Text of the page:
In this fast moving time of technological advances, we’re all dazzled by what our cell phones and tablets can do. We can remotely control our house while gone, can connect with people all over the world through imagery, get e-mail, text, and do all sorts of other things, including playing games. On one hand, it’s mind expanding, but on another, it’s causing us to disconnect from our immediate environment and the people who are there.
I noted while waiting in a line at the bank for the next free teller that someone further ahead made a comment, and someone else responded. I was startled to see that the people were engaging in conversation, and joined in, making the observation that we were actually talking with one another! Everyone laughed, because we recognized the rarity of connecting person to person in today’s fast paced world.
A friend wrote yesterday that he was in a physical therapy office where he saw an adorable 3 year old girl trying to get the attention of her mother and grandmother who were riveted to their IPhones. He engaged the little girl in play, but was aware that she truly wanted the attention of her family. When the mother looked up for a moment, he tried to suggest that the little girl was craving their attention. The woman nodded and went back to her phone, oblivious to her behavior and the effect it was having on her child. He said it reminded him of a #1 Hit in the 70s called Cats in the Cradle sung by Harry Chapin, about a father neglecting his son because he was too busy, and how his son in adulthood became just like his father to the point of neglecting him as well. https://www.youtube.com/watch?v=KUwjNBjqR-c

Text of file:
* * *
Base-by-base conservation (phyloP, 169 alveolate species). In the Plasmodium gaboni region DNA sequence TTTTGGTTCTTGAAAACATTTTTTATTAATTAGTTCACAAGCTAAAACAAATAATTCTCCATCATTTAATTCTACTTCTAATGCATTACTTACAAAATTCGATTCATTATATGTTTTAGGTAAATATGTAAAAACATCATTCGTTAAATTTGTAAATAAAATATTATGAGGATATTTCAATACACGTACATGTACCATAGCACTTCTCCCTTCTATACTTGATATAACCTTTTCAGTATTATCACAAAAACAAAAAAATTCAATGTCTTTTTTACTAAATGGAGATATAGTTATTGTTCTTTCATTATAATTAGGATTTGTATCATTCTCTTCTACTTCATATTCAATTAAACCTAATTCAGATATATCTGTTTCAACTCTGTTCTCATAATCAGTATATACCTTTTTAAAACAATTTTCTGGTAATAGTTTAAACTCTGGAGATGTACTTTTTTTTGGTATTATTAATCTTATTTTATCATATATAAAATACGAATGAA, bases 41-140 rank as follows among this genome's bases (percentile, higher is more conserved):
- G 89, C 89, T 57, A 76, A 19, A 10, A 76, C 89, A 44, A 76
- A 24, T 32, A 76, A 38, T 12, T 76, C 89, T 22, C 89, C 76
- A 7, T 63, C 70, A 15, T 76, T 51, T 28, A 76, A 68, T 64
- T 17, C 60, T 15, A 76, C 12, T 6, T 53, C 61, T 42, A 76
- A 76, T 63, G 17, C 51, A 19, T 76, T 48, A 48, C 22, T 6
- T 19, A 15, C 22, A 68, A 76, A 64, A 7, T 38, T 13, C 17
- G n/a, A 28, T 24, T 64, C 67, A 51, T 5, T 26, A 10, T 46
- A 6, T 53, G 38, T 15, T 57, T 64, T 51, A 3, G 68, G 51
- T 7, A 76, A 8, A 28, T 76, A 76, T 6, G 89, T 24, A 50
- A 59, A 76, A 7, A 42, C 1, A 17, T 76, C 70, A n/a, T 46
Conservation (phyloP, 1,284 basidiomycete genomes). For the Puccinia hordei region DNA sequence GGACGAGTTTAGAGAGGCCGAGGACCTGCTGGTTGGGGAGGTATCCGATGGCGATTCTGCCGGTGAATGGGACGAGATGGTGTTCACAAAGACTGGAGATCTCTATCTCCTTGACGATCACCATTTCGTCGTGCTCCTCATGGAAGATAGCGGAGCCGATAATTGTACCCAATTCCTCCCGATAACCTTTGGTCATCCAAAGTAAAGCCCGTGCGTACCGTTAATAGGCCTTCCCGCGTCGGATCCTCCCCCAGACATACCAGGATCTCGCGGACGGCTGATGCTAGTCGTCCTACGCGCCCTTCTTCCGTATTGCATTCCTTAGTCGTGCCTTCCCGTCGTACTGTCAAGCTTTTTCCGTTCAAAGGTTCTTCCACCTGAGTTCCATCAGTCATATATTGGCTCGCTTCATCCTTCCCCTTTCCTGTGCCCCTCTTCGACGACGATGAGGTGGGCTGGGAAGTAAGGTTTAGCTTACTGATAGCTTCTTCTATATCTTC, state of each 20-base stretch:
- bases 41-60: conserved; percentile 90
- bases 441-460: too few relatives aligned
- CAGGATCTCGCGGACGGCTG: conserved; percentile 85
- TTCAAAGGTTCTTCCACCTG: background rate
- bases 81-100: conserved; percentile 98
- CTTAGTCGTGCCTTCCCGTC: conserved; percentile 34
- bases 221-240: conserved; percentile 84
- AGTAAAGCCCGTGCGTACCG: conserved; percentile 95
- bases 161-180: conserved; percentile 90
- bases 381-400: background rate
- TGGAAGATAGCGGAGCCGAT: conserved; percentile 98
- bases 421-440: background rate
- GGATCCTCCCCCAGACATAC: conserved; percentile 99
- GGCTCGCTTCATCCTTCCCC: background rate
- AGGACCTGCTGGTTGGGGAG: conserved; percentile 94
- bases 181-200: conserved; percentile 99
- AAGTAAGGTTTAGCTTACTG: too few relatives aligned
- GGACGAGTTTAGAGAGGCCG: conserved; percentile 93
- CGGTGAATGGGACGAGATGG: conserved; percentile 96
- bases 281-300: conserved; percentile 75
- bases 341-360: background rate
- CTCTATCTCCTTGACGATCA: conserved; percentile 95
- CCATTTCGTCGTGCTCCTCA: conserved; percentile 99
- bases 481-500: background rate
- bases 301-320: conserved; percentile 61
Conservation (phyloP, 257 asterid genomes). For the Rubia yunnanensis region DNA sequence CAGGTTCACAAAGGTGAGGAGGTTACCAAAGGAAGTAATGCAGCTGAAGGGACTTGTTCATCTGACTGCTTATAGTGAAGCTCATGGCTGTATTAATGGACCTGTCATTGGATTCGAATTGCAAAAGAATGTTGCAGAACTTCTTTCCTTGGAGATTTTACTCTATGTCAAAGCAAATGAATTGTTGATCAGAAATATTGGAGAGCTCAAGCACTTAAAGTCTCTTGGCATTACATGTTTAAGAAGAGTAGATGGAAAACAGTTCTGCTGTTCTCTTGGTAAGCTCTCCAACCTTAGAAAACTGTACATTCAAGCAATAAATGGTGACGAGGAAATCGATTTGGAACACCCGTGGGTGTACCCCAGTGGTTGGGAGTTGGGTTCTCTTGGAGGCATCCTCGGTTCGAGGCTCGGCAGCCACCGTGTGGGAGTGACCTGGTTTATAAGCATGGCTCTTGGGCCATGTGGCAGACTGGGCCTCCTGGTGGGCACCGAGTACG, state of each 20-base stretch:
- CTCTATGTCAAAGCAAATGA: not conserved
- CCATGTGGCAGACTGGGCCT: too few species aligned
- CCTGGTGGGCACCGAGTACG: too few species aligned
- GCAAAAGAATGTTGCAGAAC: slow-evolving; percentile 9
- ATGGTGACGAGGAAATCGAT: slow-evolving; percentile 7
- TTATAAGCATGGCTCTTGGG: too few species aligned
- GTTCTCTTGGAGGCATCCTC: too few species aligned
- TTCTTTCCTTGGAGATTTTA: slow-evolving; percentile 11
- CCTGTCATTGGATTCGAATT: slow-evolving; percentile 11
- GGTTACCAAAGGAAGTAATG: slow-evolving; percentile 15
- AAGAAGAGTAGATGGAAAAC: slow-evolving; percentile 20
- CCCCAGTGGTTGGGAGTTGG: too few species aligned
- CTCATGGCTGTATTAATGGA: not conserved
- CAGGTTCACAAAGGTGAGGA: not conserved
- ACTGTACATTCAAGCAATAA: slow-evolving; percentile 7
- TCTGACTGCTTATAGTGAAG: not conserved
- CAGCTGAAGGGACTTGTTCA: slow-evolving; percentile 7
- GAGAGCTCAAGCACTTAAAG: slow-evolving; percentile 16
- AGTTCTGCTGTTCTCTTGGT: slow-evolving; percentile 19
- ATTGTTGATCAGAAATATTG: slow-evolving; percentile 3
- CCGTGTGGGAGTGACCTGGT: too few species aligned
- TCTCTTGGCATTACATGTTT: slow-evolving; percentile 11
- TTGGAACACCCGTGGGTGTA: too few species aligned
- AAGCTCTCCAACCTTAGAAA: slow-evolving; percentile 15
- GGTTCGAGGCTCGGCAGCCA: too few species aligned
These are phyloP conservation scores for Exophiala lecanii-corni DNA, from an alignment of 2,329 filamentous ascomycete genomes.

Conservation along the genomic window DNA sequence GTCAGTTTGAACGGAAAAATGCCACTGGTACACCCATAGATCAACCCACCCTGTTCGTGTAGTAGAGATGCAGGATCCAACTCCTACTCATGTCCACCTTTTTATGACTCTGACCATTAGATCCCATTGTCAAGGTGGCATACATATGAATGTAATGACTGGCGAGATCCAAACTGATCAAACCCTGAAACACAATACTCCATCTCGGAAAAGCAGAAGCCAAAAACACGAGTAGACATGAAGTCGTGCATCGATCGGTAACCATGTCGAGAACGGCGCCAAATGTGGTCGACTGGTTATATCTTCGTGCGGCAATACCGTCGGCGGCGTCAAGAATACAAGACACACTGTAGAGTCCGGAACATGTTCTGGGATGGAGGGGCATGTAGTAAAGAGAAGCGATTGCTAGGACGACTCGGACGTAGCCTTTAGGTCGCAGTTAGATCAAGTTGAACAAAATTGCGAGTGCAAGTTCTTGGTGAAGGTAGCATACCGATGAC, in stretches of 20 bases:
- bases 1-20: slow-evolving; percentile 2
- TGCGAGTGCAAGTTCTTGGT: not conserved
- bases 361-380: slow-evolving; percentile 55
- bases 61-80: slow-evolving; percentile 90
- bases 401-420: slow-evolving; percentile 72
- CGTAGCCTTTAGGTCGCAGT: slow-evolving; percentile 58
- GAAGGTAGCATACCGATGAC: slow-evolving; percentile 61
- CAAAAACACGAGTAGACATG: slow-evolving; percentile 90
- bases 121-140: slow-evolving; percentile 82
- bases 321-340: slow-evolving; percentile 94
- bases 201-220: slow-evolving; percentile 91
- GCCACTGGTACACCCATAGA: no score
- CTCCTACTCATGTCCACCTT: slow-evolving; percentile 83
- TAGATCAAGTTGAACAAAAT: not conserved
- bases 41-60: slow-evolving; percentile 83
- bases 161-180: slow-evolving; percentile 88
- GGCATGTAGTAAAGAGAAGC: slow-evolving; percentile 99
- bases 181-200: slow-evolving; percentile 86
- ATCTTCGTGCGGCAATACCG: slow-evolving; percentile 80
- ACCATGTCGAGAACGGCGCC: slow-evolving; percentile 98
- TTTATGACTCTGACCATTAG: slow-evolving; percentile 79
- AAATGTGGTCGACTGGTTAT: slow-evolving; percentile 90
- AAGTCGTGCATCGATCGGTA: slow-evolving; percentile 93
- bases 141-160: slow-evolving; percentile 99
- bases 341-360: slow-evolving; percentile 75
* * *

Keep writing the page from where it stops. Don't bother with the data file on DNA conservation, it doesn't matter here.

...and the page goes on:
I mentioned these things to a friend today and she said that was what she loved about visiting Cuba. She said people interacted with one another because their internet was very sporadic and when they met at a coffee house, all generations would come together in late afternoon to chat and share with one another. She said that when she was in a Starbucks here she noted that nobody even looked at anyone else. All were glued to their tablets and phones, invalidating the whole purpose of a coffee house.
So my suggestion to all of us is to take a time out from the constant intrusion of technology. Let’s go places and actually look at those around us and exchange a word or two. Who knows who we might meet or what we might learn person to person rather than at a distance. It’s a novel idea…taking a time out from technology!